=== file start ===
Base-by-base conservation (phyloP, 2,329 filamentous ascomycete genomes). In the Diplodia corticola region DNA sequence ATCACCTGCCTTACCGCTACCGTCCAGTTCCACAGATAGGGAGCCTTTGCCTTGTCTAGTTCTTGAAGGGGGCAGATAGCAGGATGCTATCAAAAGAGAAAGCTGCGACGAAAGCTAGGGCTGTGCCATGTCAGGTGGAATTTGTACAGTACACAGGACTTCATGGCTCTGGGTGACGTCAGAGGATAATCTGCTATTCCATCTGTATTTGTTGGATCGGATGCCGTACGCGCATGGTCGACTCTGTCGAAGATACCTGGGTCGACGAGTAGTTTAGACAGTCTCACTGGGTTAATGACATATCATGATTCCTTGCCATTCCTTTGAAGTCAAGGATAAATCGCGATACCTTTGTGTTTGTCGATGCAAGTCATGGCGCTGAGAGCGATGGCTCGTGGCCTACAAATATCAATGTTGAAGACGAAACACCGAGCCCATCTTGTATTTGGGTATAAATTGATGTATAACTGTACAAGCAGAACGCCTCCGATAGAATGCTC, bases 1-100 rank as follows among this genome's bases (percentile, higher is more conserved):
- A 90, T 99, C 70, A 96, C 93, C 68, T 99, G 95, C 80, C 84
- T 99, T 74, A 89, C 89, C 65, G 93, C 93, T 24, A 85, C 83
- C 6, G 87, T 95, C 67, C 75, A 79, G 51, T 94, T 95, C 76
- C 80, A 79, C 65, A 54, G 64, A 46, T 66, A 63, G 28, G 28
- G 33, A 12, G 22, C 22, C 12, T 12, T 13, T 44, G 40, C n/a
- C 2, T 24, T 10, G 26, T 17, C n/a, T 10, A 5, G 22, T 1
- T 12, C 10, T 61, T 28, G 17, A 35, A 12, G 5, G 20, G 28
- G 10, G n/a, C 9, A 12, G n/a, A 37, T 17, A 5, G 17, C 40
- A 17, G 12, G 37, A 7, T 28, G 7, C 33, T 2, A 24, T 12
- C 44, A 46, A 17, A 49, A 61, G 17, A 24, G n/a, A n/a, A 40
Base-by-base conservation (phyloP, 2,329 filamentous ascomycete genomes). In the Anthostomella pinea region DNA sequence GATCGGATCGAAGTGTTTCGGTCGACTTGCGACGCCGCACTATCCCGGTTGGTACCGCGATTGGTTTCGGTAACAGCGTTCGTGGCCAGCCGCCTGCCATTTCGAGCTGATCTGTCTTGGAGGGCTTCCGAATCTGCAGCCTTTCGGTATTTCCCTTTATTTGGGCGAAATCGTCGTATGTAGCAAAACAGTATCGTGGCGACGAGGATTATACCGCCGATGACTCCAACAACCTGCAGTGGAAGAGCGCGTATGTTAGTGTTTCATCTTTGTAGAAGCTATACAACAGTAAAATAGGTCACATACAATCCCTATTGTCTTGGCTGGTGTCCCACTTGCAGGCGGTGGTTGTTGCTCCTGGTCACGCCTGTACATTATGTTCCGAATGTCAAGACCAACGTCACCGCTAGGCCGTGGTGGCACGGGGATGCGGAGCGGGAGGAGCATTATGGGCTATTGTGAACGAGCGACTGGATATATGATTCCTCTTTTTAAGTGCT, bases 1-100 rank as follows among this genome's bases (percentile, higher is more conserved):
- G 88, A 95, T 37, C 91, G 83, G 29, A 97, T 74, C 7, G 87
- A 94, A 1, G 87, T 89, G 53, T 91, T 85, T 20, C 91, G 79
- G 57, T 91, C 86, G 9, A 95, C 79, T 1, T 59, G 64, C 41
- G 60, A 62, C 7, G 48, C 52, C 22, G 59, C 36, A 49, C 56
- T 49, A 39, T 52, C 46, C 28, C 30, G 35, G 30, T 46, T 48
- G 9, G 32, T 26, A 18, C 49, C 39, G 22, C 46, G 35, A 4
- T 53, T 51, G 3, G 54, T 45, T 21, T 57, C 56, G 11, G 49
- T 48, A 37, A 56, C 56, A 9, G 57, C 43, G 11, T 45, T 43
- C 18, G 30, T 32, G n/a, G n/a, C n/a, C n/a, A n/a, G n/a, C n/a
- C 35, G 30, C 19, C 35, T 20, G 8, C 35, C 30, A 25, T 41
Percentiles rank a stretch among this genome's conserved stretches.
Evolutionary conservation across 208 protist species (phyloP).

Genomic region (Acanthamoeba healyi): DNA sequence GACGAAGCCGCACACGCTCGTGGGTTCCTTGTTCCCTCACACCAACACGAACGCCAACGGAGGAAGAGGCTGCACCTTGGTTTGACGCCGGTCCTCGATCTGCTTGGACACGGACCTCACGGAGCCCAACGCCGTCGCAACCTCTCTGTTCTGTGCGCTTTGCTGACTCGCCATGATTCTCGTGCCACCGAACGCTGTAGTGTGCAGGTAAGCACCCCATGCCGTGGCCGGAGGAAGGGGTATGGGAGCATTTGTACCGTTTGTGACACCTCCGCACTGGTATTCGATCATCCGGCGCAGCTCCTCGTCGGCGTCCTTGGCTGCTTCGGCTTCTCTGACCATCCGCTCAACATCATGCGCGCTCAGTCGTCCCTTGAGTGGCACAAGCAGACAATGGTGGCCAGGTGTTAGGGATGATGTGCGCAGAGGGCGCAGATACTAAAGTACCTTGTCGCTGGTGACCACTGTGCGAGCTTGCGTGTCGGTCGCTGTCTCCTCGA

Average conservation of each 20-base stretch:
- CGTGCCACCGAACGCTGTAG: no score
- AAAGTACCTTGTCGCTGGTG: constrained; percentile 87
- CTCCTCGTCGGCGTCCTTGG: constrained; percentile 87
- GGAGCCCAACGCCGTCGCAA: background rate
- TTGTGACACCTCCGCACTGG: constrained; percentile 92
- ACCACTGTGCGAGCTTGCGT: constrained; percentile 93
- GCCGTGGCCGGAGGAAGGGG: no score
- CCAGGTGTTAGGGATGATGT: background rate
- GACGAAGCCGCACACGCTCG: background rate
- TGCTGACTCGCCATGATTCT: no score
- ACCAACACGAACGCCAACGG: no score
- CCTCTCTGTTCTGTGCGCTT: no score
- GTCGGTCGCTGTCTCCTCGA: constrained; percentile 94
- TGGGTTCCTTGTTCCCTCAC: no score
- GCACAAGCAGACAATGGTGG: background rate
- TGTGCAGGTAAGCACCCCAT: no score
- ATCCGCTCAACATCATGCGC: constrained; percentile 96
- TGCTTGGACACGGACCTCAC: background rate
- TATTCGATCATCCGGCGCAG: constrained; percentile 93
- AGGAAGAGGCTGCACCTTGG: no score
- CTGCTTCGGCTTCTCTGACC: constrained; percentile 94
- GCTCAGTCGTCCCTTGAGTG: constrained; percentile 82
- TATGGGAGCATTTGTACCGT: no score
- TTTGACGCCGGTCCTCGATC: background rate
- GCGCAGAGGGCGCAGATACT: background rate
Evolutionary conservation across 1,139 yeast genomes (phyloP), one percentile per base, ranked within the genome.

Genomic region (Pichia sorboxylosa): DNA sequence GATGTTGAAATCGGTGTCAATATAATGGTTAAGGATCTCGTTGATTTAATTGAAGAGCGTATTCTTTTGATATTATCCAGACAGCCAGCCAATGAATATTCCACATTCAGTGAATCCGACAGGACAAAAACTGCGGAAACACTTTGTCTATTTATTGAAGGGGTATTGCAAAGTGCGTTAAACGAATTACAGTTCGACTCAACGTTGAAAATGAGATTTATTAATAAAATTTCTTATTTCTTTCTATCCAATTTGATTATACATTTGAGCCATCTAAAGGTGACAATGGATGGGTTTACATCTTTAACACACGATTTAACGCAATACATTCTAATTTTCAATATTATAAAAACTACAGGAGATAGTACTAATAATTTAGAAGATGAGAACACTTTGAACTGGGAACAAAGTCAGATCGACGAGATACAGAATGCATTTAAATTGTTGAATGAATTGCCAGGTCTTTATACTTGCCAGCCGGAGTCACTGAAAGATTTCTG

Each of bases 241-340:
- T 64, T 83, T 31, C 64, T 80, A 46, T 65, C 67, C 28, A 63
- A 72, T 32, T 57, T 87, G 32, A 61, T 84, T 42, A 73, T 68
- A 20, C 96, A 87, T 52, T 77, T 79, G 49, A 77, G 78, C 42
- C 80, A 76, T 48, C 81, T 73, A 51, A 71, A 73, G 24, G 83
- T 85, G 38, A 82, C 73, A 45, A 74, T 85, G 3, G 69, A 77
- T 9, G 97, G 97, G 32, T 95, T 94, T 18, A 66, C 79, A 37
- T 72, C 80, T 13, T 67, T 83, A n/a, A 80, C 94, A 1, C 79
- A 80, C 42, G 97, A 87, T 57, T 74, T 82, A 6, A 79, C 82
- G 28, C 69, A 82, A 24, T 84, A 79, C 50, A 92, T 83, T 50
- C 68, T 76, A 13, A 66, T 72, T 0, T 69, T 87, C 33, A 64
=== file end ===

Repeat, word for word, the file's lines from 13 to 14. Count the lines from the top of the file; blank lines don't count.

- G 88, A 95, T 37, C 91, G 83, G 29, A 97, T 74, C 7, G 87
- A 94, A 1, G 87, T 89, G 53, T 91, T 85, T 20, C 91, G 79